The majority of running injuries are caused by overuse – with mileage often a big contributing factor.

In training for an event, the rule of thumb has traditionally been to increase mileage by 10% per week. However, the trouble with this model is that it only factors in distance.

The pace of the run, how you feel on the day, weather conditions, how much sleep you have had and many other factors affect how hard the run will be.

Technology can increasingly be used to monitor these factors and to consider the total ‘load’ of a run.

Aside from footwear, one of the biggest developments in running technology is the widespread availability of GPS running watches.

With associated software, a unique but often underutilized feature is the ability to monitor load. The balance between “acute load” (within the week) and “chronic load” (aerobic base) has been shown to help predict risk of injury.

The ratio between acute to chronic load is best kept at 0.8-1.2, with higher ratios increasing risk of injury by up to seven times!

Although some of this data can be difficult to interpret, there are a few programs that can help identify the trends and when to reduce load accordingly.

Have a look at some software that can be used by all:

  1. Training Peaks (www.trainingpeaks.com).  This online training software syncs to most GPS watches and can monitor a stress score that is calculated based multiple factors.  Charts incorporate subjective data and can plot acute vs chronic load in a visual and simple manner.
  2. Athlete Monitoring (www.athletemonitoring.com).  This online training programme also loads training data and subjective input such as sleep, fatigue and stress.  Although some GPS watches don’t appear to sync, there are promises that this will happen in time.  Data can be exported to Microsoft Excel spreadsheets and graphs to help monitor acute to chronic load.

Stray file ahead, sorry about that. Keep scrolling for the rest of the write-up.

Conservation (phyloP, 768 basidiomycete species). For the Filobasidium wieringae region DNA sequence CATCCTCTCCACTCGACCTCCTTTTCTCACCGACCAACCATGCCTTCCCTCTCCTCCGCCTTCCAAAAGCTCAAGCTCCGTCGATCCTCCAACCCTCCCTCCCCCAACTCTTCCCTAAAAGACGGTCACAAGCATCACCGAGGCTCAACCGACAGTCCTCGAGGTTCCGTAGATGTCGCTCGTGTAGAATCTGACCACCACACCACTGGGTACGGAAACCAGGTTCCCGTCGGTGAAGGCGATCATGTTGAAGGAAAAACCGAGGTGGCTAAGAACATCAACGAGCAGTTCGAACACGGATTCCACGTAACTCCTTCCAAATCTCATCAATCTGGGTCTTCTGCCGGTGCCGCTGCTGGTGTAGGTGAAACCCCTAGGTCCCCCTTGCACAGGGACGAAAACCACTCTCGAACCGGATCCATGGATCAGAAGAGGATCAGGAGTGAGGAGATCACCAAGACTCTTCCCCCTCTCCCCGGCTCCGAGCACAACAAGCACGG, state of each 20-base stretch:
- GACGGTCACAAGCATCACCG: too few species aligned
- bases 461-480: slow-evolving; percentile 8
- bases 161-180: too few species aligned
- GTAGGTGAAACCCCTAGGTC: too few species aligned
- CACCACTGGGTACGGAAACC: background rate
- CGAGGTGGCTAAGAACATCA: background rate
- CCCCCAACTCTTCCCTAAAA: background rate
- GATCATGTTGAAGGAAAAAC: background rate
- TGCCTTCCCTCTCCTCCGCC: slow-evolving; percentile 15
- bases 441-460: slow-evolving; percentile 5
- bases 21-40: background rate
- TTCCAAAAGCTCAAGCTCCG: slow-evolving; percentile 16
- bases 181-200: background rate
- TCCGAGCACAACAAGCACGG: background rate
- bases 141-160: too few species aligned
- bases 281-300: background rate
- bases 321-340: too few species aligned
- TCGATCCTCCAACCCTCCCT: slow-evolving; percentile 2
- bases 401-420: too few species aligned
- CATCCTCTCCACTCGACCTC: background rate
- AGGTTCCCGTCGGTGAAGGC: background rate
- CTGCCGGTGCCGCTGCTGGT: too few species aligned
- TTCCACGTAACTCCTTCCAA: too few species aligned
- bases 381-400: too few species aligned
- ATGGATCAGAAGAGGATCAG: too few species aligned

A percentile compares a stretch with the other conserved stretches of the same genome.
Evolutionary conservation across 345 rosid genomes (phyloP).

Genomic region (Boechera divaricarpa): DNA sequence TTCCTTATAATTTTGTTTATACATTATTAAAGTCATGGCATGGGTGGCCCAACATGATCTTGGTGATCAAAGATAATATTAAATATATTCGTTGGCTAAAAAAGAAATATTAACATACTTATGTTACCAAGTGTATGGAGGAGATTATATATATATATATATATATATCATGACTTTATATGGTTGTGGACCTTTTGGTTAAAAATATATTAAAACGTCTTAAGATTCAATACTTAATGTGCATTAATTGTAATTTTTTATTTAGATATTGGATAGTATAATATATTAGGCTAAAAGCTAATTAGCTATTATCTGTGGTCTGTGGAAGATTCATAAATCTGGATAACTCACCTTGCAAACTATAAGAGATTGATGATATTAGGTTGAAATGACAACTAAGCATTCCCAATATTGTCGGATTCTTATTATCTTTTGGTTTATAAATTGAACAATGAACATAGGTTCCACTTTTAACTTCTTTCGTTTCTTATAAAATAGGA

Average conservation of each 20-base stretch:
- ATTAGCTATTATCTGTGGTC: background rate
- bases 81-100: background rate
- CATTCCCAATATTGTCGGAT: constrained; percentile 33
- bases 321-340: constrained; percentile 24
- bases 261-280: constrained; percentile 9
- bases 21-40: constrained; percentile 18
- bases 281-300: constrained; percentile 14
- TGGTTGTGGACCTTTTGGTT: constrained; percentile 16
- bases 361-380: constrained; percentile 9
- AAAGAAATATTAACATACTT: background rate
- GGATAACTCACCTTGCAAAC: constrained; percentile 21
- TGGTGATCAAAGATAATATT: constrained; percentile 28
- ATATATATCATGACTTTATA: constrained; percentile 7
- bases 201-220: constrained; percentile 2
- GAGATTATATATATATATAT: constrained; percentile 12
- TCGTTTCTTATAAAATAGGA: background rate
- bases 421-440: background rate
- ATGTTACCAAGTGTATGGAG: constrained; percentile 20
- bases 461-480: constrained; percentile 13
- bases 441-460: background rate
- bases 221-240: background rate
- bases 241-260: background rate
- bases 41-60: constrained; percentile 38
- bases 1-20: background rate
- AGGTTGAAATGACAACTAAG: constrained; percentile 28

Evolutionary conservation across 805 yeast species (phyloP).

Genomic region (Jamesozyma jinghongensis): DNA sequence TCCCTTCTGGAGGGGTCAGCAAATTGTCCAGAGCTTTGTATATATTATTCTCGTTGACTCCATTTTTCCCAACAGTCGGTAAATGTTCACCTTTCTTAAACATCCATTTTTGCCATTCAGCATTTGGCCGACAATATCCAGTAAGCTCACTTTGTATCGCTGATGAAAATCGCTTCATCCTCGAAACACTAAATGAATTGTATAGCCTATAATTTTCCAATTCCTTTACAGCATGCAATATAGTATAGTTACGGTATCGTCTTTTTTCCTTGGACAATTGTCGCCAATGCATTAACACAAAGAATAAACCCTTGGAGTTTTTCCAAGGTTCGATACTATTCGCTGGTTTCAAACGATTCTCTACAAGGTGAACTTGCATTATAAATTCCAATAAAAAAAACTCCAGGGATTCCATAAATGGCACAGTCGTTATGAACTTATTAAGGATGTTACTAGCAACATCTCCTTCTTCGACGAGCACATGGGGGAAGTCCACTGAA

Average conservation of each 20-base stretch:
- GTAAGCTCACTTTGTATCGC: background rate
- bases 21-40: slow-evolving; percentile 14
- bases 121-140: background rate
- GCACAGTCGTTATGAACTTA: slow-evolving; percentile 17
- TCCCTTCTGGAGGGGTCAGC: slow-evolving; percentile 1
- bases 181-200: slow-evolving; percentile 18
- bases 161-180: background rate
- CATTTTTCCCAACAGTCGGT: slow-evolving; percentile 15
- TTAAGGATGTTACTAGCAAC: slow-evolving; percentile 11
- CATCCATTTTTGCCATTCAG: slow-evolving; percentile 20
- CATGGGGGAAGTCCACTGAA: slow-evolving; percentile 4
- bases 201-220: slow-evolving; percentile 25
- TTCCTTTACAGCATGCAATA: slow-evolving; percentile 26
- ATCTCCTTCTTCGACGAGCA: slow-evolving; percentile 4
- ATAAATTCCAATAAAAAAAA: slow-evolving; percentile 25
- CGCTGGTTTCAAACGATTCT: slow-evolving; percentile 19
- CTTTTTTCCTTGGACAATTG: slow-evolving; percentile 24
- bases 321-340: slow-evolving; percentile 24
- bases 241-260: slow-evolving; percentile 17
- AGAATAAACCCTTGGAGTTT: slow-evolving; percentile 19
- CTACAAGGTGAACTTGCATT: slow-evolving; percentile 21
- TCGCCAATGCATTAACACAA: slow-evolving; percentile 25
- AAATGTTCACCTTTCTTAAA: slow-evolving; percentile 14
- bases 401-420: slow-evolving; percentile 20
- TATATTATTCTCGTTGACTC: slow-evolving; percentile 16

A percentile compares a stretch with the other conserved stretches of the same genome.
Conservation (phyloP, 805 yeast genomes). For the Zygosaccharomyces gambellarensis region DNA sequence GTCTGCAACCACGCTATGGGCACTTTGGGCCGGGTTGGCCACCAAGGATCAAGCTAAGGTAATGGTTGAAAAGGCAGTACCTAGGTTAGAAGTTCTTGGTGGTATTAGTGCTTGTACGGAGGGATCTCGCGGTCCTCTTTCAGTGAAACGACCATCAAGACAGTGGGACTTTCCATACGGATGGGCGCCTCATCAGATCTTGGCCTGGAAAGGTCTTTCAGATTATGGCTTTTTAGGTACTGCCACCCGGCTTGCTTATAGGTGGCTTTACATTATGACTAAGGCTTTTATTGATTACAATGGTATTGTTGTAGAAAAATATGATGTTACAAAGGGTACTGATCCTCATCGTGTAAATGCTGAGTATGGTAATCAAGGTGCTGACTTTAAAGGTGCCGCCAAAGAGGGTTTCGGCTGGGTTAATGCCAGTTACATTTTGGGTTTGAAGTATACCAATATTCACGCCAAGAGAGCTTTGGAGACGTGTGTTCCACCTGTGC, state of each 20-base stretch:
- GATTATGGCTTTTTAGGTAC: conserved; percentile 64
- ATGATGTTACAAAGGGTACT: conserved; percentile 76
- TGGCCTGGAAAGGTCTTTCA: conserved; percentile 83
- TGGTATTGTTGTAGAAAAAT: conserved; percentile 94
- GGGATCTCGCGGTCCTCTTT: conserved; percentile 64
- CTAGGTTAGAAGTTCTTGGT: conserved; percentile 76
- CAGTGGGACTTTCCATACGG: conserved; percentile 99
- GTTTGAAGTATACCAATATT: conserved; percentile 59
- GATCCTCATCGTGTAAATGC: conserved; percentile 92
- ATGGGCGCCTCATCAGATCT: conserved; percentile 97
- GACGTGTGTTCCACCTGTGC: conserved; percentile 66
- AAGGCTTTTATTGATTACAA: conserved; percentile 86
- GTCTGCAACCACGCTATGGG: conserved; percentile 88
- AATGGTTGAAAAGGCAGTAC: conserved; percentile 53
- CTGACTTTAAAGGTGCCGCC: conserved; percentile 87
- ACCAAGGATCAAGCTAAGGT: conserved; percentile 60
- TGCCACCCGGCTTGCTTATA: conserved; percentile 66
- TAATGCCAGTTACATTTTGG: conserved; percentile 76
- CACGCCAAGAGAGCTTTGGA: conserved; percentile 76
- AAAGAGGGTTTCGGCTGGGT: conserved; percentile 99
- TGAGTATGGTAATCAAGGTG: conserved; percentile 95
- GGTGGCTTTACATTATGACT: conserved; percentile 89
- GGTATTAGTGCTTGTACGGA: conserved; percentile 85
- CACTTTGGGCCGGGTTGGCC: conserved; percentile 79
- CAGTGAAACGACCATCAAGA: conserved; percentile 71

3. Strava (www.strava.com).  This popular online training platform and running community syncs to all major GPS running watches.  With a premium subscription the Fitness/Freshness assessment helps to monitor load and fatigue.  However this is only based on heart rate during sessions and doesn’t compare to an average weekly or monthly load.  Despite this progress can be tracked and a spike in acute effort can be visualised in a simple manner.
  4. Suunto Training Insights (www.suunto.com).  Specifically for Suunto GPS watches, this software comes with a great mobile platform and monitors acute to chronic load in a simple and visual ratio shown as a value and in graph form.
  5. Polar Flow (www.polar.com).  Designed for Polar GPS watches, this platform monitors acute spikes in training load but doesn’t compare it to a measure of chronic load.  Although this can be visualised in a similar way to Strava, more specific measures of load that factor in other aspects other than heart rate and distance is better on the above platforms.

Graphs

If you are want to make sure your running build up towards an event is injury free check out some of the above options.  Alternatively, a sports physiotherapist experienced with running can often be in a good position to review your training and make sure you are on the right track.

David Cooper Article - Watches

Train hard but train smart!

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